“I am truly grateful we have been able to get this project, which has been a long time coming, approved for the people of Salisbury, so many of whom were at risk of losing their homes due to sand dune erosion,” said State Senator Diana DiZoglio (D-Methuen). “This project never would have been possible without the tireless efforts and advocacy from Salisbury residents, including Town Manager Neil Harrington, Conservation Agent Adriane Marchand and the incredible members of Salisbury Beach Citizens for Change and the Salisbury Beach Betterment Association.”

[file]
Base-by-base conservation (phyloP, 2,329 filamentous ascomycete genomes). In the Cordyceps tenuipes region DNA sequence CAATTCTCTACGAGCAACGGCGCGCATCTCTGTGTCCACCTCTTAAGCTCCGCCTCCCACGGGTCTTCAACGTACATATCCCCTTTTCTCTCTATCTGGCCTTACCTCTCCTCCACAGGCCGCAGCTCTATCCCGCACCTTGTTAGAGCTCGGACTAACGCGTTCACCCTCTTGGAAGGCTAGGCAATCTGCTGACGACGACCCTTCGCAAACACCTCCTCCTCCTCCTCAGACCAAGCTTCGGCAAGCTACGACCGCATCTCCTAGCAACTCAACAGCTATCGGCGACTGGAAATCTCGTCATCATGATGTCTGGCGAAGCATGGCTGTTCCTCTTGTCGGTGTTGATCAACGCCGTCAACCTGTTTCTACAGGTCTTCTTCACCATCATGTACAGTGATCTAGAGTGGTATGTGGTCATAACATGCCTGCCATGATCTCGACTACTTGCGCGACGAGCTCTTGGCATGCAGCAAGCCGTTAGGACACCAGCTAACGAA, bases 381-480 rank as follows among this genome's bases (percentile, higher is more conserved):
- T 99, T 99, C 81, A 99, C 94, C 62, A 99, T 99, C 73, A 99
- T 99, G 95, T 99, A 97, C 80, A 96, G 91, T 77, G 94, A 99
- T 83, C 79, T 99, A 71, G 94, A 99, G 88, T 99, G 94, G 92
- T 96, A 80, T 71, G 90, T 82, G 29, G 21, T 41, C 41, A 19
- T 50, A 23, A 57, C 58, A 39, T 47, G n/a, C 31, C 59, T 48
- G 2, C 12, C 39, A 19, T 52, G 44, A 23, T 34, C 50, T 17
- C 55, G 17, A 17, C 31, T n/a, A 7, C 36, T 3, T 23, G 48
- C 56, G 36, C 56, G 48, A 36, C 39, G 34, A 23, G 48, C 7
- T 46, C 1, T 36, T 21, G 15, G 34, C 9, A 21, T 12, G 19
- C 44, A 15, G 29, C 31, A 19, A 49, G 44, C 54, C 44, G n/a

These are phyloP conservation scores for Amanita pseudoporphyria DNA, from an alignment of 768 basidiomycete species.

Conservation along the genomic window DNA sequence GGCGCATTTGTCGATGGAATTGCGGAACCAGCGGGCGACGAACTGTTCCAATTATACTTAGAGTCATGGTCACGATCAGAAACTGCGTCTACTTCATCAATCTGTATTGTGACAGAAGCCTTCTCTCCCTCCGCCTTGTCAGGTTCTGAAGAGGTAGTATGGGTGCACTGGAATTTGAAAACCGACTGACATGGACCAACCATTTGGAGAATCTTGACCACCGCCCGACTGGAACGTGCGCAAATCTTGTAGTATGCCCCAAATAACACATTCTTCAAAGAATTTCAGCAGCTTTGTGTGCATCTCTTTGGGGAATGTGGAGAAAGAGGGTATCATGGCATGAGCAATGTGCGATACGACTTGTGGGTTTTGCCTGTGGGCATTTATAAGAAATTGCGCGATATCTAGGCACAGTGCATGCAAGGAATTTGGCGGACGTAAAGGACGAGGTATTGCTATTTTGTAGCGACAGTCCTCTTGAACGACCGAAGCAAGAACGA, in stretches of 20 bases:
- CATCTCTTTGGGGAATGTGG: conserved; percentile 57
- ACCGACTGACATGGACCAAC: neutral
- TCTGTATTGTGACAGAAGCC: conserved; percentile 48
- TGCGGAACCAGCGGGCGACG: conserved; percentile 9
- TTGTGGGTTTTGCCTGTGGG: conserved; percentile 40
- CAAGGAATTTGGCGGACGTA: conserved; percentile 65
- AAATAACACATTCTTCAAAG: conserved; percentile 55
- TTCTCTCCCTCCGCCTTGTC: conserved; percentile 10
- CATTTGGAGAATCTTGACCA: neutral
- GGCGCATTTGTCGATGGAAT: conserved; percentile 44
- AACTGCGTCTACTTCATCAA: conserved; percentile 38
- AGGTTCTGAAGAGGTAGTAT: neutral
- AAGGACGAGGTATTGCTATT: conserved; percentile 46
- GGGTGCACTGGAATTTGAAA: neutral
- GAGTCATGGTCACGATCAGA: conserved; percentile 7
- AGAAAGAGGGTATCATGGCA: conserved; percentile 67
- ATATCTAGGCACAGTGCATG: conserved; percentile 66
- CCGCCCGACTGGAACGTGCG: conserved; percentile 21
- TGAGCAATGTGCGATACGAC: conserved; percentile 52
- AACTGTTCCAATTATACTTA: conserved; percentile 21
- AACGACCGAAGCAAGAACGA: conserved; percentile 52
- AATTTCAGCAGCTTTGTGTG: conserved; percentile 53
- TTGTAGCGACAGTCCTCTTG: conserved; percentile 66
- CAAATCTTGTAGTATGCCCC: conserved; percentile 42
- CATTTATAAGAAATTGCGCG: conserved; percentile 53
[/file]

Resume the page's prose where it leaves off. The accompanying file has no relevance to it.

“Nourishing the dune system on Salisbury Beach is a proven method of responding to the type of erosion danger that now threatens homes, utilities, coastal resources, and public safety,” said Senate Minority Leader Bruce E. Tarr (R-Gloucester). “Fortunately, the Salisbury Beach Citizens for Change and the Salisbury Beach Betterment Association developed an initiative to join homeowners together with state and local government to get the job done, and remained focused on that initiative. That focus, in turn, gave our legislative delegation, the town of Salisbury, the Baker-Polito Administration and the Merrimack River Beach Alliance a clearly defined project, and the opportunity for collaboration. Through that partnership, and perseverance to overcome numerous obstacles, a significant amount of sand will soon be on the beach and making a difference, and proving once again the value and effectiveness of working together to confront a major problem. Everyone involved in this effort should be commended, and I have been particularly pleased to work with Senator DiZoglio and Representatives Kelcourse and Mirra to achieve this worthy objective.”